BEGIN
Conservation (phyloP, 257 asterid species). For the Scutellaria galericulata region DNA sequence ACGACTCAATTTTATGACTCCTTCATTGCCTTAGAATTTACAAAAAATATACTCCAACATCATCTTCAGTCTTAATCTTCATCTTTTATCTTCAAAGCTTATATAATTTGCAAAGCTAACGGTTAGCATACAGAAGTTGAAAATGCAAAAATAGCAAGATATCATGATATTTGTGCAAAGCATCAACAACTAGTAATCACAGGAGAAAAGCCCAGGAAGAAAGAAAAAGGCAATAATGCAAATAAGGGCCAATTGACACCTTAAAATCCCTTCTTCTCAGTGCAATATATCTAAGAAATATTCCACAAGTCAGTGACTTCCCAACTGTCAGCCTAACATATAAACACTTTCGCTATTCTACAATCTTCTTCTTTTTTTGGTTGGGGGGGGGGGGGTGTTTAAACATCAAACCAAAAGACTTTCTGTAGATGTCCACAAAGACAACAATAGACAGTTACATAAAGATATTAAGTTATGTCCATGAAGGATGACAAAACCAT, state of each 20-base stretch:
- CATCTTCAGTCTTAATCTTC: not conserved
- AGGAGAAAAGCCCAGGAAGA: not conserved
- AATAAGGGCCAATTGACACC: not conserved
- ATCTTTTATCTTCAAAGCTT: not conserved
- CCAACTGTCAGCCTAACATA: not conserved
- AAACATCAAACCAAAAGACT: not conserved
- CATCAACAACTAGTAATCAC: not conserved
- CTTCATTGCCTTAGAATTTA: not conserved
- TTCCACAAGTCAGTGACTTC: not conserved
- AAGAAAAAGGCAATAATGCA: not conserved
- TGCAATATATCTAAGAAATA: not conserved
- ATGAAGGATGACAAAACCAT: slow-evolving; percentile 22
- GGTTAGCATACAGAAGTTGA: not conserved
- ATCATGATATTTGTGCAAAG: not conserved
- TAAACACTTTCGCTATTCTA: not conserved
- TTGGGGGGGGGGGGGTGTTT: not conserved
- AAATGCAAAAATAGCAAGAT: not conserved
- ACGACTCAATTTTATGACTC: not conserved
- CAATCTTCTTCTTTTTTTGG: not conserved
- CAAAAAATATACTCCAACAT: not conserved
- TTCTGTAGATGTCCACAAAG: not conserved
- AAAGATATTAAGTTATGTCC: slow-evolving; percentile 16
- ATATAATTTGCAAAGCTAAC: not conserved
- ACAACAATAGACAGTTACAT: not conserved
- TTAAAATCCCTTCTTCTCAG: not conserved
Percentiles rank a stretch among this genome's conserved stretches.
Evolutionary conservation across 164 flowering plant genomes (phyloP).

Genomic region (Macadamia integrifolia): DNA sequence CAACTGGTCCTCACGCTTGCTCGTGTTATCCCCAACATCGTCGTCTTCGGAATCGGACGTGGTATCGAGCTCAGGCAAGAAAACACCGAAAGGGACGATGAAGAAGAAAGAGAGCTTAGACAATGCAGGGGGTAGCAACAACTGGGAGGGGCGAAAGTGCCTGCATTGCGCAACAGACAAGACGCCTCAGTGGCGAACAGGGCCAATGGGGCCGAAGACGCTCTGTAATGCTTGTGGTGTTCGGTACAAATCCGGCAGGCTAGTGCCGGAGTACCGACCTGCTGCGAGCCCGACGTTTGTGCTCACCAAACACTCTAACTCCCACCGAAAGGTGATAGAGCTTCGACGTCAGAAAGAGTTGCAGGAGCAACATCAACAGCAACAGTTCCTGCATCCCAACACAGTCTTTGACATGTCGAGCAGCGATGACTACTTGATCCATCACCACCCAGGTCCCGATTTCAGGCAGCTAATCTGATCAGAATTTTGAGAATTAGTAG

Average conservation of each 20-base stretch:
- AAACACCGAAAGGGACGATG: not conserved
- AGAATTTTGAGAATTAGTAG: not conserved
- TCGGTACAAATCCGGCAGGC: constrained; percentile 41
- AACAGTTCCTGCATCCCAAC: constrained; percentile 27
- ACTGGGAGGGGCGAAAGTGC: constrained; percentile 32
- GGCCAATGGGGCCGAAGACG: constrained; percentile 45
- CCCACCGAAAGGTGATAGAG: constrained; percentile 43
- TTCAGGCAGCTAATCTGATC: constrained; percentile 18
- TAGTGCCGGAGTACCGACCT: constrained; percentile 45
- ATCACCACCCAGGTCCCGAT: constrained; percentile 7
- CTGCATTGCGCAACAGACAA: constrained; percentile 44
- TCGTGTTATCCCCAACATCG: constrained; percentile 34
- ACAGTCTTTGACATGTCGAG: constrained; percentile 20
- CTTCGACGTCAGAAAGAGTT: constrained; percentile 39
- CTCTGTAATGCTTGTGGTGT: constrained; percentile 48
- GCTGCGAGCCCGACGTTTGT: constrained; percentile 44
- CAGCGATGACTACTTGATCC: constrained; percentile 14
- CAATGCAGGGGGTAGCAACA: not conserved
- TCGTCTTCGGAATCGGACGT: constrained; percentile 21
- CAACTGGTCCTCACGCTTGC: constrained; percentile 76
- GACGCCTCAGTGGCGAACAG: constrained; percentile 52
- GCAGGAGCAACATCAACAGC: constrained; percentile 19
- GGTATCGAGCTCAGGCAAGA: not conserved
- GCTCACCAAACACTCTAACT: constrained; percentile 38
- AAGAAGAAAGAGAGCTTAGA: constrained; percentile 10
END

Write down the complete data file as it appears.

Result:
Conservation (phyloP, 257 asterid species). For the Scutellaria galericulata region DNA sequence ACGACTCAATTTTATGACTCCTTCATTGCCTTAGAATTTACAAAAAATATACTCCAACATCATCTTCAGTCTTAATCTTCATCTTTTATCTTCAAAGCTTATATAATTTGCAAAGCTAACGGTTAGCATACAGAAGTTGAAAATGCAAAAATAGCAAGATATCATGATATTTGTGCAAAGCATCAACAACTAGTAATCACAGGAGAAAAGCCCAGGAAGAAAGAAAAAGGCAATAATGCAAATAAGGGCCAATTGACACCTTAAAATCCCTTCTTCTCAGTGCAATATATCTAAGAAATATTCCACAAGTCAGTGACTTCCCAACTGTCAGCCTAACATATAAACACTTTCGCTATTCTACAATCTTCTTCTTTTTTTGGTTGGGGGGGGGGGGGTGTTTAAACATCAAACCAAAAGACTTTCTGTAGATGTCCACAAAGACAACAATAGACAGTTACATAAAGATATTAAGTTATGTCCATGAAGGATGACAAAACCAT, state of each 20-base stretch:
- CATCTTCAGTCTTAATCTTC: not conserved
- AGGAGAAAAGCCCAGGAAGA: not conserved
- AATAAGGGCCAATTGACACC: not conserved
- ATCTTTTATCTTCAAAGCTT: not conserved
- CCAACTGTCAGCCTAACATA: not conserved
- AAACATCAAACCAAAAGACT: not conserved
- CATCAACAACTAGTAATCAC: not conserved
- CTTCATTGCCTTAGAATTTA: not conserved
- TTCCACAAGTCAGTGACTTC: not conserved
- AAGAAAAAGGCAATAATGCA: not conserved
- TGCAATATATCTAAGAAATA: not conserved
- ATGAAGGATGACAAAACCAT: slow-evolving; percentile 22
- GGTTAGCATACAGAAGTTGA: not conserved
- ATCATGATATTTGTGCAAAG: not conserved
- TAAACACTTTCGCTATTCTA: not conserved
- TTGGGGGGGGGGGGGTGTTT: not conserved
- AAATGCAAAAATAGCAAGAT: not conserved
- ACGACTCAATTTTATGACTC: not conserved
- CAATCTTCTTCTTTTTTTGG: not conserved
- CAAAAAATATACTCCAACAT: not conserved
- TTCTGTAGATGTCCACAAAG: not conserved
- AAAGATATTAAGTTATGTCC: slow-evolving; percentile 16
- ATATAATTTGCAAAGCTAAC: not conserved
- ACAACAATAGACAGTTACAT: not conserved
- TTAAAATCCCTTCTTCTCAG: not conserved
Percentiles rank a stretch among this genome's conserved stretches.
Evolutionary conservation across 164 flowering plant genomes (phyloP).

Genomic region (Macadamia integrifolia): DNA sequence CAACTGGTCCTCACGCTTGCTCGTGTTATCCCCAACATCGTCGTCTTCGGAATCGGACGTGGTATCGAGCTCAGGCAAGAAAACACCGAAAGGGACGATGAAGAAGAAAGAGAGCTTAGACAATGCAGGGGGTAGCAACAACTGGGAGGGGCGAAAGTGCCTGCATTGCGCAACAGACAAGACGCCTCAGTGGCGAACAGGGCCAATGGGGCCGAAGACGCTCTGTAATGCTTGTGGTGTTCGGTACAAATCCGGCAGGCTAGTGCCGGAGTACCGACCTGCTGCGAGCCCGACGTTTGTGCTCACCAAACACTCTAACTCCCACCGAAAGGTGATAGAGCTTCGACGTCAGAAAGAGTTGCAGGAGCAACATCAACAGCAACAGTTCCTGCATCCCAACACAGTCTTTGACATGTCGAGCAGCGATGACTACTTGATCCATCACCACCCAGGTCCCGATTTCAGGCAGCTAATCTGATCAGAATTTTGAGAATTAGTAG

Average conservation of each 20-base stretch:
- AAACACCGAAAGGGACGATG: not conserved
- AGAATTTTGAGAATTAGTAG: not conserved
- TCGGTACAAATCCGGCAGGC: constrained; percentile 41
- AACAGTTCCTGCATCCCAAC: constrained; percentile 27
- ACTGGGAGGGGCGAAAGTGC: constrained; percentile 32
- GGCCAATGGGGCCGAAGACG: constrained; percentile 45
- CCCACCGAAAGGTGATAGAG: constrained; percentile 43
- TTCAGGCAGCTAATCTGATC: constrained; percentile 18
- TAGTGCCGGAGTACCGACCT: constrained; percentile 45
- ATCACCACCCAGGTCCCGAT: constrained; percentile 7
- CTGCATTGCGCAACAGACAA: constrained; percentile 44
- TCGTGTTATCCCCAACATCG: constrained; percentile 34
- ACAGTCTTTGACATGTCGAG: constrained; percentile 20
- CTTCGACGTCAGAAAGAGTT: constrained; percentile 39
- CTCTGTAATGCTTGTGGTGT: constrained; percentile 48
- GCTGCGAGCCCGACGTTTGT: constrained; percentile 44
- CAGCGATGACTACTTGATCC: constrained; percentile 14
- CAATGCAGGGGGTAGCAACA: not conserved
- TCGTCTTCGGAATCGGACGT: constrained; percentile 21
- CAACTGGTCCTCACGCTTGC: constrained; percentile 76
- GACGCCTCAGTGGCGAACAG: constrained; percentile 52
- GCAGGAGCAACATCAACAGC: constrained; percentile 19
- GGTATCGAGCTCAGGCAAGA: not conserved
- GCTCACCAAACACTCTAACT: constrained; percentile 38
- AAGAAGAAAGAGAGCTTAGA: constrained; percentile 10